Though the amount of radiation in the water far exceeds legally-permitted levels, according to the plant's operator and documents reviewed by the U.K.'s Telegraph, there's apparently no other place to put it at the site, which is on the verge of seeing its storage capacity completely maxed out.
Reports indicate that approximately 1.09 million tons of contaminated water currently being stored inside 900 tanks at Fukushima will soon be drained in the Pacific in order to make more space for new water, a move that's sparking outrage among local residents and a number of environmental organizations that worry about what the vast contamination will do to the world's largest body of water.
The announcement is sure to be puzzling for anyone who believes the narrative that's long been conveyed by the Tokyo Electric Power Company (TEPCO) that nuclear wastewater at the Fukushima site is "safe," containing only small levels of the radioactive contaminant tritium.
It also brings up questions about the repeated assurances from the Japanese government that a so-called "Advanced Liquid Processing System," or ALPS, developed by the nuclear arm of Hitachi Ltd., has been effectively removing all other radioactive materials to "non-detect" levels, which doesn't seem to be the case.
The Telegraph says it's obtained documents from a source in Japan's government revealing that ALPS "has consistently failed to eliminate a cocktail of other radioactive elements, including iodine, ruthenium, rhodium, antimony, tellurium, cobalt and strontium."
When asked about these documents, Hitachi reportedly declined to comment on the performance of its ALPS technology. The Japanese government similarly refused to respond to multiple requests for comment about the seeming disparity.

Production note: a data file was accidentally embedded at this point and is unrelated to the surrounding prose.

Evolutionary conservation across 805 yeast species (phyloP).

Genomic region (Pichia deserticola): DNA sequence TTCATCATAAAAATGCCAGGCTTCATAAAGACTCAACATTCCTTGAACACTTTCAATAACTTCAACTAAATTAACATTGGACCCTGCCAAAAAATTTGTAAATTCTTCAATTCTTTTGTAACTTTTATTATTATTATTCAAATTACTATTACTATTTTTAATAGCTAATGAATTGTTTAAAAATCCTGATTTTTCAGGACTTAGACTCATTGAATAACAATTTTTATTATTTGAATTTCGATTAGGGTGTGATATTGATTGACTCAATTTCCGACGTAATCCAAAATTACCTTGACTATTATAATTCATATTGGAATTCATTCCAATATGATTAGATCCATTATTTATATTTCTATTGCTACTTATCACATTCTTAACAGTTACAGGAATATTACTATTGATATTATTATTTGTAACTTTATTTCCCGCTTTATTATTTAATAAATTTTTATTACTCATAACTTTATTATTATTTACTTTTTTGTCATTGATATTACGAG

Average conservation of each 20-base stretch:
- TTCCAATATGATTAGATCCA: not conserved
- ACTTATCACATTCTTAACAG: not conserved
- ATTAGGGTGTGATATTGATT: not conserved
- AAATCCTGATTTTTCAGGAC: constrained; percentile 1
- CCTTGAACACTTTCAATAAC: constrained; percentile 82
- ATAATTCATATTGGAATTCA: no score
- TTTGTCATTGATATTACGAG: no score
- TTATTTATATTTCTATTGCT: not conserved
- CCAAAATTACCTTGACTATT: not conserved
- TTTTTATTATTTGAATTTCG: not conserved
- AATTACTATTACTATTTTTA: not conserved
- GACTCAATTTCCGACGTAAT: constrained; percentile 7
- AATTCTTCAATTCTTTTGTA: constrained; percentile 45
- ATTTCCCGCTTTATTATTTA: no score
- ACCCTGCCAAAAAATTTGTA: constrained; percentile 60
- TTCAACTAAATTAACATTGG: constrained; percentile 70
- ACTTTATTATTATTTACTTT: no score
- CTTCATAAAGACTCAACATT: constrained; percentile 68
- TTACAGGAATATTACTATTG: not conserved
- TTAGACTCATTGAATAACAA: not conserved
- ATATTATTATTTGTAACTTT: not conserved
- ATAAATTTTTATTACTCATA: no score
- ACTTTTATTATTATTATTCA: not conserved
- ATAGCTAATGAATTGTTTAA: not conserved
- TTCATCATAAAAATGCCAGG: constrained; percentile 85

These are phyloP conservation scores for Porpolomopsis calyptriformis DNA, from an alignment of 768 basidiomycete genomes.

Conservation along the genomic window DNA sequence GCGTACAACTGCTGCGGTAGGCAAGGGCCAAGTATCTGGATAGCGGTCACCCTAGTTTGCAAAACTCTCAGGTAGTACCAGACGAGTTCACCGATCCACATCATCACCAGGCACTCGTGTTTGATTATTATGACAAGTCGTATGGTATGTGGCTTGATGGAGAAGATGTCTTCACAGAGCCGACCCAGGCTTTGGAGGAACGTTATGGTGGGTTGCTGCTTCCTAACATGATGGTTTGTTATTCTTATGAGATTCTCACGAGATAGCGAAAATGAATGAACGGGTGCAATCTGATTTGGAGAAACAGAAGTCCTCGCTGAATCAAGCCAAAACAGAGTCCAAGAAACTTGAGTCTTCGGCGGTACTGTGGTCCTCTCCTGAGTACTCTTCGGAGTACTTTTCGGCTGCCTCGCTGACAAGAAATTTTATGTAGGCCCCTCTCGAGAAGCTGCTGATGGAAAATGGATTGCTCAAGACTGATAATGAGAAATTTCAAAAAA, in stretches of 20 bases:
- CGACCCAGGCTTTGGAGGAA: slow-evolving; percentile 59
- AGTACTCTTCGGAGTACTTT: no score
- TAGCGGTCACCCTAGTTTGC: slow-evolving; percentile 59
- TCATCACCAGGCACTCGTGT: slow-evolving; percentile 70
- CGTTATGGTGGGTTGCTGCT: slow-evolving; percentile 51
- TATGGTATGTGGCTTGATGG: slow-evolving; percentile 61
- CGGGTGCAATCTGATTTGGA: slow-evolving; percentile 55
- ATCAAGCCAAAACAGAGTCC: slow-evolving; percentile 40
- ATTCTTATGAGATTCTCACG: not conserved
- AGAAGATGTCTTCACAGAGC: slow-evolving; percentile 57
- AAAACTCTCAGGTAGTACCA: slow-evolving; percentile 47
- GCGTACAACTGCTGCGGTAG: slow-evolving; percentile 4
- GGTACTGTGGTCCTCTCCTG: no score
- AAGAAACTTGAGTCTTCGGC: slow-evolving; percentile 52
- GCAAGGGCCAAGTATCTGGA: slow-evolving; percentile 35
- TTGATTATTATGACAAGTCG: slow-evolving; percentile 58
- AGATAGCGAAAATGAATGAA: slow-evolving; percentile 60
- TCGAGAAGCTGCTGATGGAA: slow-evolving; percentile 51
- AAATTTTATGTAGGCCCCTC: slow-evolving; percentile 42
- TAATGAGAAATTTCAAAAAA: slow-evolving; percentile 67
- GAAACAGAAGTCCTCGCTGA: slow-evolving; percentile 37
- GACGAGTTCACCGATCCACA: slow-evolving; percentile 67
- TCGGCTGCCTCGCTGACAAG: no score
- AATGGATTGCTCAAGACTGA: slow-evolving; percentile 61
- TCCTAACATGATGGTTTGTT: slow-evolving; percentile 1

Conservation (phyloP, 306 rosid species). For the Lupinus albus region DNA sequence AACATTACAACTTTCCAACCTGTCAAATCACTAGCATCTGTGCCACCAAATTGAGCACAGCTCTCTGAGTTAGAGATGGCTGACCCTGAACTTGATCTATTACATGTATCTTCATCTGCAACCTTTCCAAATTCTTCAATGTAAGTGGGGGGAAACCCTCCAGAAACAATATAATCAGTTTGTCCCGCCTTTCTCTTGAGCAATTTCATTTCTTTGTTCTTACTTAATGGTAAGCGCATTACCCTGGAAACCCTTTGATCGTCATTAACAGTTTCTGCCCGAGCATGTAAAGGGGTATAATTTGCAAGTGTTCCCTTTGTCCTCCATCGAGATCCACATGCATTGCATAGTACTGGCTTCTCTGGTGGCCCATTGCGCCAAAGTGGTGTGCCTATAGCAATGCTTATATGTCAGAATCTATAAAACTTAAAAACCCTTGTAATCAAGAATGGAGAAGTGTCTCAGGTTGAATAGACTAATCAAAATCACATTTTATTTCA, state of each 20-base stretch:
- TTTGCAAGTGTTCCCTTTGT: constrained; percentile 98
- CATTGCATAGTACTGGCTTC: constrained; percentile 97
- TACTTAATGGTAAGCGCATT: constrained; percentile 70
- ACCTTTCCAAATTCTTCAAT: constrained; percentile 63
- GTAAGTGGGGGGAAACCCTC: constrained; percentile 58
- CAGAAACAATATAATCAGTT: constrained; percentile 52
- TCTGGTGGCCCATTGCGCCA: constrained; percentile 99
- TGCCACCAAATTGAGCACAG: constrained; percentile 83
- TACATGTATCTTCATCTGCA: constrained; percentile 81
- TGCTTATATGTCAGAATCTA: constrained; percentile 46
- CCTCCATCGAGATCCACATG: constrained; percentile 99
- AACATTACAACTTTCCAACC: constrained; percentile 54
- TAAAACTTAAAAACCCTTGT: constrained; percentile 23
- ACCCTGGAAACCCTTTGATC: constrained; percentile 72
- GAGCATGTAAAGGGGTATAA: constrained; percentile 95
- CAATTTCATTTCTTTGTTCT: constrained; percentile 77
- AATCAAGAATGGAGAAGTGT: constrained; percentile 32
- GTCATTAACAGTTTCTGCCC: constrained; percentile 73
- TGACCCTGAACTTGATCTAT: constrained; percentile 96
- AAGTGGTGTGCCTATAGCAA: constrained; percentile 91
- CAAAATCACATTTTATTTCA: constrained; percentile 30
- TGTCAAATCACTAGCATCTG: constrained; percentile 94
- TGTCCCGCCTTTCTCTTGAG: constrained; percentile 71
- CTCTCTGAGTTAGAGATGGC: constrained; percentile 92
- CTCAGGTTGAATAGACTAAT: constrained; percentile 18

According to The Telegraph, other "restricted" documents suggest that the arm of the Japanese government responsible for handling the Fukushima disaster didn't even know that ALPS was "malfunctioning," and not actually removing harmful radionuclides to "non-detect" levels. So there's no telling what the actual levels are of nuclear radiation being dumped from the site into the Pacific.
A study conducted by the Kahoko Shinpo newspaper found in 2017 that 45 of 84 water samples collected from near the Fukushima site tested extremely high for iodine 129 and ruthenium 106, at levels far above what's considered "acceptable" even by liberally-defined government standards.
Keep in mind that iodine 129 is known to cause thyroid cancer, and has a half life of 15.7 million years – meaning it's not going anywhere once released into the environment. Ruthenium 106 is similarly carcinogenic and high-risk when its comes to its environmental pervasiveness.
And it was just last month that TEPCO was forced to admit that a shocking 80 percent of its stored wastewater still contains radioactive substances at levels far beyond what was established by the Ministry of Economy, Trade and Industry.
"Tepco has now admitted that levels of strontium 90, for example, are more than 100 times above legally permitted levels in 65,000 tons of water that has been through the ALPS cleansing system and are 20,000 times above levels set by the government in several storage tanks at the site," explains The Telegraph.
What this all suggests, of course – and affirming what we've been saying all along – is that TEPCO has for years been lying about the true level of radioactive contamination at the Fukushima site. There's also no telling to what degree harmful radiation has already been dumped into the Pacific Ocean, only to spread far and wide across the globe.
For more Fukushima-related news, be sure to check out Fukushima.news.
Sources for this article include: